Not very far from the hubbub of the towns with the convenience of their shops, cinemas and theatres, we have beautiful countryside, woodland and country parks.

There's stunning architecture, historical buildings and beautiful churches in both the towns and villages.  We go on holiday far from home to see such sights, but sometimes fail to appreciate what surrounds us every day.

I must confess that I felt like this when I popped over the border to visit Peterborough.  I hadn't been there for a few years, and had forgotten how magnificent the Cathedral is.

The reason for this particular visit was to see Tim Peake's Soyuz space capsule, which is on display until 5th November.

This seemingly incongruous marriage of modern space travel and ancient religious architecture should be wrong, but somehow it's so right.

The tiny space capsule - which housed three fully-grown men on their descent back to Earth - is dwarfed by the magnificence of the Cathedral which has stood proudly on that spot for 900 years.

Quite how the spacemen fitted in this gadget which looks like a glorified industrial washing machine is beyond me - but as my daughter reminded me, they were all seated for their journey. Even so, sardines in a tin seems an apt analogy.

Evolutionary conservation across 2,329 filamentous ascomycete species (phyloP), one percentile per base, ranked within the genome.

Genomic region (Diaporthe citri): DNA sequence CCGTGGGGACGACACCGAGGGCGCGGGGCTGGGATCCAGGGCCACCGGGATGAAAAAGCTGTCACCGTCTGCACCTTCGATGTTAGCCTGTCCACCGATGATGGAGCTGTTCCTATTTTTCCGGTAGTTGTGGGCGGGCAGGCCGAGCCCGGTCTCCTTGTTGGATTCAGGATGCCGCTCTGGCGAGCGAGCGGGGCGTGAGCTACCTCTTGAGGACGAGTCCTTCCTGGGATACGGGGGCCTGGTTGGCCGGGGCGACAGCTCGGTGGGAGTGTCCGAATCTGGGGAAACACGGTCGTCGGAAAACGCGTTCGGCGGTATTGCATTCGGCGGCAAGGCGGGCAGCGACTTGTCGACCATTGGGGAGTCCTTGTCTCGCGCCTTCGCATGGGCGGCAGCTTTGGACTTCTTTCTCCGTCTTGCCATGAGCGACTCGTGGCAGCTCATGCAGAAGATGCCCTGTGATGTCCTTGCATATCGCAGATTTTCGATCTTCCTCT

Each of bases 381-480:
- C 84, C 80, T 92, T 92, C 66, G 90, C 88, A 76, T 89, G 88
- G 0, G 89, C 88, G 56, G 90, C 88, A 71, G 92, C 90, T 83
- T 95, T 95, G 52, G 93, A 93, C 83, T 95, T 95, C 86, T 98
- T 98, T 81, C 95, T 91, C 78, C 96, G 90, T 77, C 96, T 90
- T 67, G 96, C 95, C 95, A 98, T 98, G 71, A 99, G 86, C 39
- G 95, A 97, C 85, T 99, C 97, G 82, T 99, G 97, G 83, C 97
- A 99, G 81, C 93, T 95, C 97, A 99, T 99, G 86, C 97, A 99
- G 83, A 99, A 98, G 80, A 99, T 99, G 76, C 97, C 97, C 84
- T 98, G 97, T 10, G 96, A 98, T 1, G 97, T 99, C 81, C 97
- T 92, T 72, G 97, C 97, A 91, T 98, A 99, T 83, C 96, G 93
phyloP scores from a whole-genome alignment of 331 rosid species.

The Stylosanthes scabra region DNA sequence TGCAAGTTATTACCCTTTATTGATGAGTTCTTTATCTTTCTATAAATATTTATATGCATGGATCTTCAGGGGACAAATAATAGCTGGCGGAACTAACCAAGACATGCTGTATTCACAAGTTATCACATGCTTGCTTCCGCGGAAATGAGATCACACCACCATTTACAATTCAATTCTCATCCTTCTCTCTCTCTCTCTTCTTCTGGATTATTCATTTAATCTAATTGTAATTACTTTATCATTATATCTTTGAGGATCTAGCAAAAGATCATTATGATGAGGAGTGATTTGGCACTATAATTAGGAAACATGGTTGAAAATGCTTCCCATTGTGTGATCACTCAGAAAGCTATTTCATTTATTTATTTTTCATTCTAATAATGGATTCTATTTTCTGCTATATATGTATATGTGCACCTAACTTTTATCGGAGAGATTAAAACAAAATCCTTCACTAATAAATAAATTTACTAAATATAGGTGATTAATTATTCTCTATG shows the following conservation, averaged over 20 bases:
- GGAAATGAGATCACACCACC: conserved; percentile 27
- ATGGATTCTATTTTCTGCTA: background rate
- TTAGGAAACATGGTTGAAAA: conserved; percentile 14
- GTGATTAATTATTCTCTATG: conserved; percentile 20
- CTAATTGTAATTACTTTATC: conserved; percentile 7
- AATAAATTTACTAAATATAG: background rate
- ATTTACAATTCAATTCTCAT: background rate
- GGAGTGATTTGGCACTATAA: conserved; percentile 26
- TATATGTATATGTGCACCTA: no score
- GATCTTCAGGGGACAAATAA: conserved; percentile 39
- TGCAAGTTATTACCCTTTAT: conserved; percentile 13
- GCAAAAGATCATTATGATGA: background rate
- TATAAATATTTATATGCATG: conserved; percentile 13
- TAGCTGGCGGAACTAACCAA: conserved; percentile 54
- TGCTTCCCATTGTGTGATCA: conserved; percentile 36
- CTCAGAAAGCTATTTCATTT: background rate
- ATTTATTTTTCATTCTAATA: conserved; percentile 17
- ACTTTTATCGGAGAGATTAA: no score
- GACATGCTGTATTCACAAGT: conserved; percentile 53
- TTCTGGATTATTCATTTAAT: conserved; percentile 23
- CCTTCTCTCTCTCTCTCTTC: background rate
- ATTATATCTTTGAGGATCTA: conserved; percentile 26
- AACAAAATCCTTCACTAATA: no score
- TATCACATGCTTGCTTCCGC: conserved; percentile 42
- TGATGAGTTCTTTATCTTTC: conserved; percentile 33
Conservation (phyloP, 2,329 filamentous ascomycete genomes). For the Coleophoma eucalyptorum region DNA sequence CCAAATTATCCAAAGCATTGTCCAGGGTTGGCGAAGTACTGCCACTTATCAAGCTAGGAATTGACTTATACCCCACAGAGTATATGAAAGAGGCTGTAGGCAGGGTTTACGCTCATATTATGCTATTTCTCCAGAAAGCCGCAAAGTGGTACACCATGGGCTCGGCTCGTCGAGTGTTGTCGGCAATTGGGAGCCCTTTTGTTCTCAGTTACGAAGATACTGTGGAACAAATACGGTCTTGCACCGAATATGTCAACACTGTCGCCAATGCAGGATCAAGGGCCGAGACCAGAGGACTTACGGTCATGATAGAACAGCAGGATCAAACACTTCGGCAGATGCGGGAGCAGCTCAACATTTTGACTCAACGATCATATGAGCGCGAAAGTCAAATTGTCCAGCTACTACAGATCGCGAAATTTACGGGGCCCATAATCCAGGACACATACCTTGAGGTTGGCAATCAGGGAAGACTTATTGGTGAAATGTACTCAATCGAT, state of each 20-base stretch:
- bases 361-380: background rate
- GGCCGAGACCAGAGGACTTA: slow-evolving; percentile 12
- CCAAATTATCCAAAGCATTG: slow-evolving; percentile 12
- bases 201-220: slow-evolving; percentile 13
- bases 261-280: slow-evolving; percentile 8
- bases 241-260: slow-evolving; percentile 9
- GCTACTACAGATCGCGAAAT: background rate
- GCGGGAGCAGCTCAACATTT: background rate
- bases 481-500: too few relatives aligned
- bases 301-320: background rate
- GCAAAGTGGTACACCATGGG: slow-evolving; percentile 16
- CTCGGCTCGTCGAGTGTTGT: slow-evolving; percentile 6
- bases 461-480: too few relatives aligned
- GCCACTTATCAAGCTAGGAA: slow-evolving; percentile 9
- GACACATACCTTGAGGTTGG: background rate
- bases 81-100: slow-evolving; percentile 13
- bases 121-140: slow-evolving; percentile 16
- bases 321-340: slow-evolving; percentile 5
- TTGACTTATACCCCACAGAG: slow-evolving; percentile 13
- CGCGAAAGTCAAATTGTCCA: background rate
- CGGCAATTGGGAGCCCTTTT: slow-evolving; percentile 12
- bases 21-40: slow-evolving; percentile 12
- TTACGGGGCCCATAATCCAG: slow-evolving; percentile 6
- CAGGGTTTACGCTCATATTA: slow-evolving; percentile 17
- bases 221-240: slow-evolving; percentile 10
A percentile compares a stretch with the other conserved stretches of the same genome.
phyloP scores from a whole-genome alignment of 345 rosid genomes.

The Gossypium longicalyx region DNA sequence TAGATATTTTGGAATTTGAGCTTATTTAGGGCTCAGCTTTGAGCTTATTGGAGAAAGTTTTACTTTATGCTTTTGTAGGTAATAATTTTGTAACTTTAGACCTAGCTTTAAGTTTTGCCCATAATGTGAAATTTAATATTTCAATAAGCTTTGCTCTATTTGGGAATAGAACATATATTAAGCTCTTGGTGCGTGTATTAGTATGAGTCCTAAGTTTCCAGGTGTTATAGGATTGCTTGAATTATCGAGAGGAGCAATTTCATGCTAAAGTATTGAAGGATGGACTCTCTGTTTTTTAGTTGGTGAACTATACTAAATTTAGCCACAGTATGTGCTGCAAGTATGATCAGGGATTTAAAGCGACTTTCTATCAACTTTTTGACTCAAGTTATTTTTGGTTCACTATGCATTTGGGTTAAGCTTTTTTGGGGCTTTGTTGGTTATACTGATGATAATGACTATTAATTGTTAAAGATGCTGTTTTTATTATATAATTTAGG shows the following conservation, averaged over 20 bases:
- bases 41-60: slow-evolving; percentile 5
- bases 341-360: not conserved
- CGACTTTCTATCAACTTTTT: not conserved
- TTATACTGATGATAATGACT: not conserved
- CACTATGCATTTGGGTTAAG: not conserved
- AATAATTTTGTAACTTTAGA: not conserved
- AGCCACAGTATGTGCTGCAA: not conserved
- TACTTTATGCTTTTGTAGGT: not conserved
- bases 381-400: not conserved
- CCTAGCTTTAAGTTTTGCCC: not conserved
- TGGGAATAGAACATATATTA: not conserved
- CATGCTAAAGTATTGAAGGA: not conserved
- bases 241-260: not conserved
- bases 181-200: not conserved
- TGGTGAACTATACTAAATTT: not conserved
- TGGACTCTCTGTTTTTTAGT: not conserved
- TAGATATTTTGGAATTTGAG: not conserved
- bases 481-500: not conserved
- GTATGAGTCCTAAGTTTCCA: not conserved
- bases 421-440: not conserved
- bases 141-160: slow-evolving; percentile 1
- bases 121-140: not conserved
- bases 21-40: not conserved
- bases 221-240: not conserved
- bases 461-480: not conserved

It's well worth a visit to see, and there's also Tim Peake's spacesuit in a glass case which looks like it might just fit me, a Soyuz gift shop, as well as a virtual reality pod, which happened to be shut on the day we were there though.

If you do go, remember to have a good look at the Cathedral while you're there.  As well as being the final resting place of  Mary Queen of Scots and Catherine of Aragon, look up and marvel at the frescoed ceiling which apparently includes a depiction of a monkey riding backwards on a donkey, but I couldn't spot that particular gem!

Tuesday, 9 October 2018

Northamptonshire - three sides to the story?